Board Votes To Suspend DiMasi’s Pension

BOSTON — Former Massachusetts House Speaker Salvatore DiMasi is at least temporarily losing his nearly $5,000-per month state pension as he faces an eight-year prison sentence.

The state Retirement Board voted 5-0 on Thursday to suspend DiMasi’s pension starting with the September payment. The board will consider at a later hearing whether to permanently end it.

State Treasurer Steve Grossman, who chairs the retirement board, says he does not believe a former state officeholder convicted of a crime should collect a pension.

“The forfeiture process will go on, a decision will be made as to whether termination should take place or not,” Grossman said. “And so I think taxpayers know that we’re here to protect taxpayers’ money at the end of the day.”

The board had moved to suspend DiMasi’s pension in June after his conviction on corruption charges, but a judge ruled that the former speaker could continue to receive payments until his formal sentencing. That occurred last week.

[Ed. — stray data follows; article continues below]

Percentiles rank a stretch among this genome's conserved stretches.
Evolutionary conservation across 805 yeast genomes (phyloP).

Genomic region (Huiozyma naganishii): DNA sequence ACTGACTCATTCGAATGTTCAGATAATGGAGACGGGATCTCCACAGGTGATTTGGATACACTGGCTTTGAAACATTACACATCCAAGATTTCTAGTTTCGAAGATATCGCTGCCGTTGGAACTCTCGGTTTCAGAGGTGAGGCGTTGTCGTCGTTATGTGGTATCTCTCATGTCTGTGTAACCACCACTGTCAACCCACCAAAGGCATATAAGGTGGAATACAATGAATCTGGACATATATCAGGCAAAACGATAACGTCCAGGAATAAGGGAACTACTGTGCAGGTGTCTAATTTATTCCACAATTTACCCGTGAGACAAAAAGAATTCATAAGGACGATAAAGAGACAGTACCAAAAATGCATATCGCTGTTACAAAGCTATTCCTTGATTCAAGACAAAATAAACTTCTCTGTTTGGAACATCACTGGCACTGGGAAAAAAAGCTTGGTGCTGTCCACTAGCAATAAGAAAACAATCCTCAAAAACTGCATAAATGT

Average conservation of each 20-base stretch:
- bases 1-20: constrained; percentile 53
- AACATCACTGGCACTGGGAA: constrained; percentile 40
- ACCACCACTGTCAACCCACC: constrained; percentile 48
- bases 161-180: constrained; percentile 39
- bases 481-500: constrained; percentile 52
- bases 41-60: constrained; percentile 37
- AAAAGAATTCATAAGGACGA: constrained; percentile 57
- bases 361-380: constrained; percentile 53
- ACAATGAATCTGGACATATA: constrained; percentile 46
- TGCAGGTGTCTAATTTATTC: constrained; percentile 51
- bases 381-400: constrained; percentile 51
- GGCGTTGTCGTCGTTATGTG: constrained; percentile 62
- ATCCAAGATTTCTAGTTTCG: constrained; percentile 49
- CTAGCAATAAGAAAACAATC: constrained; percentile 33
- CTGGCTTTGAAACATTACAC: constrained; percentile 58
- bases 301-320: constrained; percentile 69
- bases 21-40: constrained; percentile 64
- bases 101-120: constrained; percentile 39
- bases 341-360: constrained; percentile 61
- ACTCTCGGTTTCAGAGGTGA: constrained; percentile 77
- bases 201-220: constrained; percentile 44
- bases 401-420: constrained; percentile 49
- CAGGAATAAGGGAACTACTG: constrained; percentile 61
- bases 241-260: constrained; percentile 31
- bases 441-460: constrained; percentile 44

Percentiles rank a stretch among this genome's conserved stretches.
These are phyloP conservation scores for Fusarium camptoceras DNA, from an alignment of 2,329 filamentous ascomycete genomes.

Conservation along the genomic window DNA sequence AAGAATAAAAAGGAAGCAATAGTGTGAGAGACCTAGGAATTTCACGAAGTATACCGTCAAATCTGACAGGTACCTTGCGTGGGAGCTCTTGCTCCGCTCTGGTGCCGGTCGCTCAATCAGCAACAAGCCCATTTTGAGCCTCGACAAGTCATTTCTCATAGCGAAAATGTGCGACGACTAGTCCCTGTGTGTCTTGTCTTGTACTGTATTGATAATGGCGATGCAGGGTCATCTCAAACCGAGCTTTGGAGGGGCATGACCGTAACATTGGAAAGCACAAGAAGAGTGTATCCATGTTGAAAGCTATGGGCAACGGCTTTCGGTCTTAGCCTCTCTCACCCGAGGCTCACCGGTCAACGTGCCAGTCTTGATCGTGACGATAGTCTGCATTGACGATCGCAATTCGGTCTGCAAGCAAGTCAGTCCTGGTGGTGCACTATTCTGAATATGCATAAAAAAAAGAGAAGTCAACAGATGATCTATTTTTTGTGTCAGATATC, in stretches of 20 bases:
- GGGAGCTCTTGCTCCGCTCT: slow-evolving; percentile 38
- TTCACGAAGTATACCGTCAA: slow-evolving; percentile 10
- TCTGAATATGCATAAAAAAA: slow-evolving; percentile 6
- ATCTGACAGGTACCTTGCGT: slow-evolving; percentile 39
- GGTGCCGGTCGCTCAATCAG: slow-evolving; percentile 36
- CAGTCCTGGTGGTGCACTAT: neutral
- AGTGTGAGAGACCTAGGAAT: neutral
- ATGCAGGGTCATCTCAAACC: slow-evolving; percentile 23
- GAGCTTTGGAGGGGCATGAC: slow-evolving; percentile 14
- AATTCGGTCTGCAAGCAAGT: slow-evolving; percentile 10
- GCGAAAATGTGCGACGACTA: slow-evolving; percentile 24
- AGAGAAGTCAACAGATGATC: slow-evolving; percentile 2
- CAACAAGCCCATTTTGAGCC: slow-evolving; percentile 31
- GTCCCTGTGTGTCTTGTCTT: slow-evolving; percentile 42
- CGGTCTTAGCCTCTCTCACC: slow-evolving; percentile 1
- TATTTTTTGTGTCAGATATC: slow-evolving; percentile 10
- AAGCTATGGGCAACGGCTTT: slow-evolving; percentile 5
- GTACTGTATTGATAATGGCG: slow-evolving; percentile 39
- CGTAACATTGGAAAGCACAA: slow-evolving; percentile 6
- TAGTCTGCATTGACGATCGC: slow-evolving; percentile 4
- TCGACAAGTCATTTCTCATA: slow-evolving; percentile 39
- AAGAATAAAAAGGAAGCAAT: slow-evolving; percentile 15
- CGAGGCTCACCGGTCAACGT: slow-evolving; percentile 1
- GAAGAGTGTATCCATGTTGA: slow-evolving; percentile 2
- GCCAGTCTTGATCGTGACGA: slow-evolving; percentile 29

Judge Mark Wolf has ordered DiMasi and co-defendant Richard McDonough to report for prison on Nov. 16. He also scheduled a hearing later this month on a defense motion to let them stay free while they appeal their convictions.

The board is also investigating whether McDonough was ever a legitimate state employee. McDonough receives a pension payment of $30,000 a year.

With reporting by The Associated Press and the WBUR Newsroom

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  • Joan

    Cruel and unusual punishment by the Retirement Board…..

    Sal Dimasi’s pension is his–not the board’s. He worked for this all his career for this and the board has no right to suspend it. It is one thing for the court to overreact and sentence  Di-
    Masi to 8 yrs of confinement that no Wall Streeter or lobbysts in Washington have been
    found of  (I am sure many of them are guiltier of far greater public crimes than Sal DiMasi ) 
    yet it is another thing to strip DiMasi of his pension-he worked all his life and career for,
    plus deprive his family of subsistance. This is cruel and unusual punishment by the board
    and DiMasi’s lawyer should challenge it on those grounds….Joan

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